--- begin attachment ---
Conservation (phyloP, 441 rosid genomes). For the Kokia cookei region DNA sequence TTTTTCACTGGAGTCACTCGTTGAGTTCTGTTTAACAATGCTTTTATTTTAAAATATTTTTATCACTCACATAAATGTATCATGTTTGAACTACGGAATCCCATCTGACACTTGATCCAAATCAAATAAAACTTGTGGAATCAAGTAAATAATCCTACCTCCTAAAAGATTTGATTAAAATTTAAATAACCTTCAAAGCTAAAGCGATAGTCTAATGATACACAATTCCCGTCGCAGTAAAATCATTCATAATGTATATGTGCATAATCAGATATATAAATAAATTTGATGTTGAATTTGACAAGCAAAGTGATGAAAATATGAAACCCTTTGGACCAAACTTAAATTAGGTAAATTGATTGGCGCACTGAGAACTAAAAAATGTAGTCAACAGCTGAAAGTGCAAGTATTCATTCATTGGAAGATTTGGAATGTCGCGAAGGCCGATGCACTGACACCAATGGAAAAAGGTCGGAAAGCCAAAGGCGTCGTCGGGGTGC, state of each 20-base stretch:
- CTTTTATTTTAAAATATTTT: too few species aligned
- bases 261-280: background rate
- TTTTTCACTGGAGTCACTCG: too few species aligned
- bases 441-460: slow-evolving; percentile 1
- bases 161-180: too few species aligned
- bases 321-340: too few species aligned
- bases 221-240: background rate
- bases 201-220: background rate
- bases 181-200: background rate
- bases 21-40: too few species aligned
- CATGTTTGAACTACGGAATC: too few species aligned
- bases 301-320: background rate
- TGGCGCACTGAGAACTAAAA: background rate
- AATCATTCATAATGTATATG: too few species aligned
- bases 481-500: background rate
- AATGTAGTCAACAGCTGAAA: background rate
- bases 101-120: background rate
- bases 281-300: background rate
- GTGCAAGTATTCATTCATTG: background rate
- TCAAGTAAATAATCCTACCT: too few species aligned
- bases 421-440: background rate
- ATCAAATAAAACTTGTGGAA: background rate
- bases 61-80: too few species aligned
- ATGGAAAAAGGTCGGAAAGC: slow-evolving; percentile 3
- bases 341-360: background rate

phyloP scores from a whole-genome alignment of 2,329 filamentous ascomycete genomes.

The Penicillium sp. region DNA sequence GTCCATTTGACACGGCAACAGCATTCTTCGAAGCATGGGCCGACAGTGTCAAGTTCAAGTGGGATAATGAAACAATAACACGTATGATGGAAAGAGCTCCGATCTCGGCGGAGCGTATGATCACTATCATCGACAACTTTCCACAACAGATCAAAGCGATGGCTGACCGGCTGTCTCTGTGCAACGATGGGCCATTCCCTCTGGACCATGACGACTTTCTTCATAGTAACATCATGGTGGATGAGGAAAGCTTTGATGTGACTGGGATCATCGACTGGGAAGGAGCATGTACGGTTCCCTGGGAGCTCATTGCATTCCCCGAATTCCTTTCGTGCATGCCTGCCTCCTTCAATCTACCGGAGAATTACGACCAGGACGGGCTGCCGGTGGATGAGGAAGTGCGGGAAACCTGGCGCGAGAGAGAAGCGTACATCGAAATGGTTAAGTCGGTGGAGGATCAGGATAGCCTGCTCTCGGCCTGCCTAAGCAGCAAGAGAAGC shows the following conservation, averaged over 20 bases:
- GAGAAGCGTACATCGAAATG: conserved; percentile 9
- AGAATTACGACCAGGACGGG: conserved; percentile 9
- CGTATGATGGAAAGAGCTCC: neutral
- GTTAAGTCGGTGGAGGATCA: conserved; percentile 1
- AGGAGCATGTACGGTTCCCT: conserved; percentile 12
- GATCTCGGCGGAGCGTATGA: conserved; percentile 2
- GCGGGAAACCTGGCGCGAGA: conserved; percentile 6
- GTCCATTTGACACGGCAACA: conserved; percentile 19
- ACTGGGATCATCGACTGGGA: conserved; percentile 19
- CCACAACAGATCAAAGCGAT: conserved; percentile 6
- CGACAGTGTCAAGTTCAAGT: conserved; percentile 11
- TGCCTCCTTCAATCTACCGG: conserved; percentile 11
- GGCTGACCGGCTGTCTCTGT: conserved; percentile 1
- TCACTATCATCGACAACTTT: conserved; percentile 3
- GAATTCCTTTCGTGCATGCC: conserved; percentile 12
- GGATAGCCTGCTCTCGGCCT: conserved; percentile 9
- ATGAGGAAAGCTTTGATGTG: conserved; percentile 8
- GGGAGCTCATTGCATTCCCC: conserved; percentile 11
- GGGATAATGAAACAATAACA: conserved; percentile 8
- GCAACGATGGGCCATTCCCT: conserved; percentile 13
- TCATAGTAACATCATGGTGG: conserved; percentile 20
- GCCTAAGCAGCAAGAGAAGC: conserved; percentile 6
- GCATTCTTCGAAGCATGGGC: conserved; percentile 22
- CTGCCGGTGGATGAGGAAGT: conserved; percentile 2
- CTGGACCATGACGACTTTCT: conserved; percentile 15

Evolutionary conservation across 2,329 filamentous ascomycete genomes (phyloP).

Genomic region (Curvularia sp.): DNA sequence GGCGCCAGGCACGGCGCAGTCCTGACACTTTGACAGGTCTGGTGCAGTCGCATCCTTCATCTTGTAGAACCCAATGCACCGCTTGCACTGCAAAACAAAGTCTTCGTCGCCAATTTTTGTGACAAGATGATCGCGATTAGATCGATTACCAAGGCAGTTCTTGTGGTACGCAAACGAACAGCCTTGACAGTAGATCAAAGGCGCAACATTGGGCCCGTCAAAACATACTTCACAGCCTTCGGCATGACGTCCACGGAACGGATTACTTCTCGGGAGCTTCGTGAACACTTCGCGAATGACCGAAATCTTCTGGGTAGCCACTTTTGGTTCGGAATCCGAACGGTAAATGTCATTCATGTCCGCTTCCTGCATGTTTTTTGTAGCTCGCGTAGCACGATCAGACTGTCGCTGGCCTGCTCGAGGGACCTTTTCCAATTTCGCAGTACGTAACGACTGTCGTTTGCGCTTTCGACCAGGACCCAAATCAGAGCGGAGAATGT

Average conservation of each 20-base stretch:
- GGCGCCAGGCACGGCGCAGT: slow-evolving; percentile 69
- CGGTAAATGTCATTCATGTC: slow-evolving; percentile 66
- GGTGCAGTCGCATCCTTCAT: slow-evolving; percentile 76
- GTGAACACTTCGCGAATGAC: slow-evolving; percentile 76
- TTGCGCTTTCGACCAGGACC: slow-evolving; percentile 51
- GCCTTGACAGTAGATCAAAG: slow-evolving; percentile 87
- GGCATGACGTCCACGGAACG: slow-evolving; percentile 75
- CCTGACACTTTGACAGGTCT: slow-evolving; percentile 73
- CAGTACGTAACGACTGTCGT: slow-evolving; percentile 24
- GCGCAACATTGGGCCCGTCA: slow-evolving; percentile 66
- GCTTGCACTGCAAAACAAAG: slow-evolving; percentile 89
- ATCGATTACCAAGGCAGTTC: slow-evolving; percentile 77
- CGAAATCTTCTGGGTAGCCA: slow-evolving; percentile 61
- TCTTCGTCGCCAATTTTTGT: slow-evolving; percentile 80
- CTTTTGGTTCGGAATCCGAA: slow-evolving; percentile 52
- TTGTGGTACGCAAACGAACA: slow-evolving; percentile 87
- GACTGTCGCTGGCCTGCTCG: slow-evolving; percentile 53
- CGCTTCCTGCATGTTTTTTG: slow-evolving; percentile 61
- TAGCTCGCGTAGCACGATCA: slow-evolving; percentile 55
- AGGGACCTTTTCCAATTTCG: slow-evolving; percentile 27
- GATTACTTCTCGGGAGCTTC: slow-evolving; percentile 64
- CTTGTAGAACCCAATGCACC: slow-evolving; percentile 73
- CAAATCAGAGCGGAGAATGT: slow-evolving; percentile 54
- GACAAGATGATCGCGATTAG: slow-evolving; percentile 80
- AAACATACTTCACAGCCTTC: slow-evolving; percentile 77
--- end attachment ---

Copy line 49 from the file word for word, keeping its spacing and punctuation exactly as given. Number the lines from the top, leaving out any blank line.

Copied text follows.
- TCATAGTAACATCATGGTGG: conserved; percentile 20